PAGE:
The problem, therefore, is not the rise in minimum wage — it’s the reaction of the sector leaders, who were not prepared to guide their membership and franchisees in how to prepare for the change in minimum wage. Some restaurant companies have learned raising prices is sometimes difficult. Regular customers know what they pay for a coffee or a burger and a price change could impact their purchase decision, or so some say.

In response, some operators reconfigured menus to create new items that will be attractive and may draw the consumer to lower-cost or higher-priced items. With this approach, they don’t have to raise pricing, but rather develop new offerings. This is an excellent strategy, where no guest sees the menu increase. Others are simply raising prices to accommodate the change. Some spread the change out over the past six months, implementing nominal two-per-cent increases, which are almost unnoticeable by the customer.

The simplest strategy, of course, is to simply give all hourly employees a raise of 21 per cent as required for the minimum-wage employee (allowing those who were making $14 per hour to now make $16, for example). This can be done by simply raising prices by five per cent.

If all restaurants simply increase their pricing by a mere five per cent to offset the minimum-wage increase, they would remain equally competitive and profitable as they were before the wage increase.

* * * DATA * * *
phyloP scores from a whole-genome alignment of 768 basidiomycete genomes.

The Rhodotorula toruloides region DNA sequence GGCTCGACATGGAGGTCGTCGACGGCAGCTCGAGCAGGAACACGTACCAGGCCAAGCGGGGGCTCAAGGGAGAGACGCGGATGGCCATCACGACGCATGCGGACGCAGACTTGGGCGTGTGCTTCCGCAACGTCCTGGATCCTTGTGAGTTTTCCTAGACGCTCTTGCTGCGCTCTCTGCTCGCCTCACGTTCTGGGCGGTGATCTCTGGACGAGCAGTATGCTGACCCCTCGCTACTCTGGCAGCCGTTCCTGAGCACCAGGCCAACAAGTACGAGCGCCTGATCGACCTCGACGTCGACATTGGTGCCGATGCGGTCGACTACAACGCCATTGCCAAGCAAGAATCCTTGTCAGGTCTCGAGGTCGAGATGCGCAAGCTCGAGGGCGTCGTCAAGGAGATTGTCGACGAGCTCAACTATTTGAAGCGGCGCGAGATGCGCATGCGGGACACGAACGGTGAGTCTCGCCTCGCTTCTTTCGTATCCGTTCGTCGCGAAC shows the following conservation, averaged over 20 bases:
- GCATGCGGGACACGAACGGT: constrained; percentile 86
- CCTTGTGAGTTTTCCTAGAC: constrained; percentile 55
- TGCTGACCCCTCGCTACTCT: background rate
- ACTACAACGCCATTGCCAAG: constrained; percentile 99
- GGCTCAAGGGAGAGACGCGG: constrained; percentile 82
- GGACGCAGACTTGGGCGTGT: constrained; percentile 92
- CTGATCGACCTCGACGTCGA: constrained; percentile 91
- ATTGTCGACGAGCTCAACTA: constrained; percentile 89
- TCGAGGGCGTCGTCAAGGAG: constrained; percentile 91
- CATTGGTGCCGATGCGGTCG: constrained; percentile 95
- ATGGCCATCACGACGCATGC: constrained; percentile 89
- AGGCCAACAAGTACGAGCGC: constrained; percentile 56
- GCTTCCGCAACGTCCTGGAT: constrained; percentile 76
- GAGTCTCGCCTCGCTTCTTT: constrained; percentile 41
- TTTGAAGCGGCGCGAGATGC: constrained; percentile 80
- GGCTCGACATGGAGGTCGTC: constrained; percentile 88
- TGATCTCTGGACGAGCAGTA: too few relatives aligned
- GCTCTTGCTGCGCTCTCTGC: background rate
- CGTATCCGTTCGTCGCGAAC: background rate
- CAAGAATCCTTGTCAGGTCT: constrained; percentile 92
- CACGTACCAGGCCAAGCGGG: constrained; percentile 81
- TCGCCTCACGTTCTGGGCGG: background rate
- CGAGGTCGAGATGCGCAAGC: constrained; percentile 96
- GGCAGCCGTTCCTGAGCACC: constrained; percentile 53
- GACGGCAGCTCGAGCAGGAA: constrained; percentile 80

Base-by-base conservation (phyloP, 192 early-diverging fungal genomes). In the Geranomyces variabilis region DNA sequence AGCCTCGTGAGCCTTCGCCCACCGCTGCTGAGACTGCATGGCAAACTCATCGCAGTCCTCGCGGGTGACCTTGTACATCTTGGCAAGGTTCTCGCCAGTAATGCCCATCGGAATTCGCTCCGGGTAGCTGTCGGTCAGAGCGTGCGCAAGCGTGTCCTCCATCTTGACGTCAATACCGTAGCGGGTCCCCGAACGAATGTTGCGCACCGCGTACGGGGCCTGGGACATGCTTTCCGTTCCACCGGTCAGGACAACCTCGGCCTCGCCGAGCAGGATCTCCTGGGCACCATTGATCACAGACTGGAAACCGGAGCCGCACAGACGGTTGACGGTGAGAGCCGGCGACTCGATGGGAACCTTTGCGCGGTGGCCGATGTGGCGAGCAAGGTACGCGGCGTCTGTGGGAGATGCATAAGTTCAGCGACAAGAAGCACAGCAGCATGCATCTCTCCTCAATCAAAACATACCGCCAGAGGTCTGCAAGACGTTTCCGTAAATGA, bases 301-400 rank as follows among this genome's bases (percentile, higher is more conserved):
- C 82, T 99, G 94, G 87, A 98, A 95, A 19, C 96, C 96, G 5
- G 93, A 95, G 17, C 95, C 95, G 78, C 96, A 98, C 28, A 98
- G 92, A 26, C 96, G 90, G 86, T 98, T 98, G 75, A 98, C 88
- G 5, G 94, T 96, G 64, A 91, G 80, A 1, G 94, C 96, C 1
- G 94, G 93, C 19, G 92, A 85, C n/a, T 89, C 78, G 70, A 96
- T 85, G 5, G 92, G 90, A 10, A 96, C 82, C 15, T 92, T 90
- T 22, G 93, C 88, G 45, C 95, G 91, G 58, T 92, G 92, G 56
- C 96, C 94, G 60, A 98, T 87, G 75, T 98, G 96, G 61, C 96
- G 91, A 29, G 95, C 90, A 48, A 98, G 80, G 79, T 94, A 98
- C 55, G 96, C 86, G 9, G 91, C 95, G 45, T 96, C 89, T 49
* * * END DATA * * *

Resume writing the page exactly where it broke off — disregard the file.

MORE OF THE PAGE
There is not one employee who should lose a job in the restaurant sector due to the increase in minimum wage. Stability will be found when associations and the major franchisors stop thinking about themselves and instead focus on the real needs of the employee. Fortunately for employees, the government has stepped in to take care of the problem. One simply cannot live adequately on the current minimum wage.

Raise prices by five per cent and refocus on staff satisfaction. A happy staff provides good service and will keep your guests engaged and coming back, while overworked, complaining staff, drive customers away.

Douglas P. Fisher is president, FHG International, Restaurant and Franchise Consultants

COUNTERPOINT
Much has been written about the minimum wage and, along with the debate surrounding the topic, it can soak up incredible retention of memory space. It’s easy to separate the proponents from the opponents — mainly by their related field of work and association. Paradoxically, one would think both groups would agree to avoid the increase altogether and, instead, reflect the same amount to decrease the employee’s income-tax payments. More for the employee, less for government coffers, with employees avoiding paying taxes on the increase.